Dangerous Arts: Meet our Costume Maker

hi i’m Meredith Towne I’m the resident
costume maker and maintenance person here at the Royal Armouries it’s my job
to make sure all the staff here look their best in their finest costumes for
all the events that happen here at the Museum I’d be making costumes a very
long time I made all the costumes for my Barbie’s when I was a child so that
means I’ve got a good 25 years of costume making under my belt but
professionally speaking I’ve been a costume maker for about six years
ever since I graduated from the Northern College of costume just in York and I’ve
been here at the Armouries ever since then
oh I’ve loved costume for so long I was the person and watched all the films as
a child and I just thought all the gowns and dresses were amazing and but it was
until I went to university and where I studied archaeology of all things that I
really kind of grasped the idea that costume is a really good way of looking
at the past and looking at real people we all wear clothes and so it’s
something we should look at a little bit more closely as to what it tells us
about people in history about their economic circumstances who they are what
gender they are and so that’s why I kind of got into the costume side of things
and the best fun fact I can think of which really interested me when I came
across it was that as women’s hats got really really big at the beginning of
the 20th century there hatpins got really really long up to sort of 20
inches plus and men were getting very suffragettes with their self-defense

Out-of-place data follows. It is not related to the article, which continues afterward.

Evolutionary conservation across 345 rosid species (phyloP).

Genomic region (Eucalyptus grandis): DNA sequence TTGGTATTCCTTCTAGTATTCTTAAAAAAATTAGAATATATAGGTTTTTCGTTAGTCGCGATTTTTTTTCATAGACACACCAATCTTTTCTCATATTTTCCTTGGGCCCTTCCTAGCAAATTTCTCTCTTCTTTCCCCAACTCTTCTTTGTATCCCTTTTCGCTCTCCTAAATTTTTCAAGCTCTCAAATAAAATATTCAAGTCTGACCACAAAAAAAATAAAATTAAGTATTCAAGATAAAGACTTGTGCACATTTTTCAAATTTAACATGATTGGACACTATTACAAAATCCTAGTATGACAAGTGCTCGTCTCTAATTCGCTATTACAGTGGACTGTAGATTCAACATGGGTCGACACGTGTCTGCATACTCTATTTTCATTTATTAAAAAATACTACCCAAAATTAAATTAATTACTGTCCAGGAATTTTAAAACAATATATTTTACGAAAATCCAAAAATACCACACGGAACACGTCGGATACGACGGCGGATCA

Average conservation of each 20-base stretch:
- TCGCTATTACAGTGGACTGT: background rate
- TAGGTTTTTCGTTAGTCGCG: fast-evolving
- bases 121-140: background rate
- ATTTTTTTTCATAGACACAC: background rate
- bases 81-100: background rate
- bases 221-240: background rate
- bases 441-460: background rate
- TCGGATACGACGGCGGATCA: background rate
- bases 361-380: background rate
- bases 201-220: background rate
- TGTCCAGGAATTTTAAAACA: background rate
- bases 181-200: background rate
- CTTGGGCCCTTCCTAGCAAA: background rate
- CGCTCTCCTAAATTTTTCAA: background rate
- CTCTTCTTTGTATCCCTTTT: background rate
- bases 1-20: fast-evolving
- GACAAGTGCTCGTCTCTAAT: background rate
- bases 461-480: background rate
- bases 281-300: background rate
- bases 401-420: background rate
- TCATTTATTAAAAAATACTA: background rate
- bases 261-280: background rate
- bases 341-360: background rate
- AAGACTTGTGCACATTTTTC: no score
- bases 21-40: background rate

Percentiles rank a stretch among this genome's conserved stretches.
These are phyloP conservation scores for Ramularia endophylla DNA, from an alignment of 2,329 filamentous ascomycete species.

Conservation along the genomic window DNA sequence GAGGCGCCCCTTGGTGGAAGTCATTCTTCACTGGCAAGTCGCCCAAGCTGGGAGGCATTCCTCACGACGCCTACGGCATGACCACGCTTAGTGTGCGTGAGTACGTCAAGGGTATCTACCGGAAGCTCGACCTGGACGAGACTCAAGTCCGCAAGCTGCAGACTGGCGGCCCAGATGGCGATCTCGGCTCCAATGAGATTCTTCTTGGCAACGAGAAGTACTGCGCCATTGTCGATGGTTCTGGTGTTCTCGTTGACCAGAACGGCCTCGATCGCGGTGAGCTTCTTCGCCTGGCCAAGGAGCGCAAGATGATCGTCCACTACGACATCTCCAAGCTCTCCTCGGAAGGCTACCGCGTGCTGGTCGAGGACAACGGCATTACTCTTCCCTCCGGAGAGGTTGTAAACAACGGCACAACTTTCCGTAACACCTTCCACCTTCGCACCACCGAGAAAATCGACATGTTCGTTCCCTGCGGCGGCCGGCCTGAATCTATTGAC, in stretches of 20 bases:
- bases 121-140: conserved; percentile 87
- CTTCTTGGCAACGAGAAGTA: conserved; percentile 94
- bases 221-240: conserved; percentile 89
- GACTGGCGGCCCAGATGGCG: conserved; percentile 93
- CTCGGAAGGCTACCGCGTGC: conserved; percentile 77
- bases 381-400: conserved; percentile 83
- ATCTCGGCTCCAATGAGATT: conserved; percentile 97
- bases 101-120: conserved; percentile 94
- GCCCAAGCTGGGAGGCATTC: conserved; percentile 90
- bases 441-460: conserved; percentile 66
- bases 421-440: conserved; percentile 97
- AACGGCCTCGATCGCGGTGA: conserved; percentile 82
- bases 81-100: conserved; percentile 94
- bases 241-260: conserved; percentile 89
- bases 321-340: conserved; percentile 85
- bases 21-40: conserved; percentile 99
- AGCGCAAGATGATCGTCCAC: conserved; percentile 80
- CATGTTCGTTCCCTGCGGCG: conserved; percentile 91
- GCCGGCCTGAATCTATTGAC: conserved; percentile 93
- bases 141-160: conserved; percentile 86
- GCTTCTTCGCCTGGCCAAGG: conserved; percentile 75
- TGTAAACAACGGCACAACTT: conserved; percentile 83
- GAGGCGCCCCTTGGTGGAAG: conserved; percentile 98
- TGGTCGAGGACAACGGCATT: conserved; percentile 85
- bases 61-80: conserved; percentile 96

mastery Edith Garrud she did advise people to just whip their hat pins out and poke
men in their eye if they came anywhere near them so rather than putting for a
new law to say that women could have the vote the government instead put for a
new law in 1908 restricting the length of hat pins to a mere 10 inches
absolutely love over the 18th century the Georgian period because the men’s
coats are absolutely fabulous I mean we think we have dandies now they were in
pink and blue with braids they’re a fabulous thing to make in terms of me
getting to wear something I absolutely love the First World War era ladies
civilian wear is really interesting that period because they’re getting a lot
more practical shorter skirts still with a real hint of style a very classic
style for ladies so that’s my favorite so when I come in in the summer the plan
is we’re gonna have a load of costumes from behind the scenes out on show so
people can see the full range of what we do I’m also going to be there for
demonstrating some of the sewing techniques that I use and fabrics I use
so people can come and chat to me about that and then we’re also going to do a
special talk one each day on the dressing of a medieval gent so you can
see all the different layers of clothing that we’ve got to consider when we’re
putting together an outfit for the museum

One Reply to “Dangerous Arts: Meet our Costume Maker”

Leave a Reply

Your email address will not be published. Required fields are marked *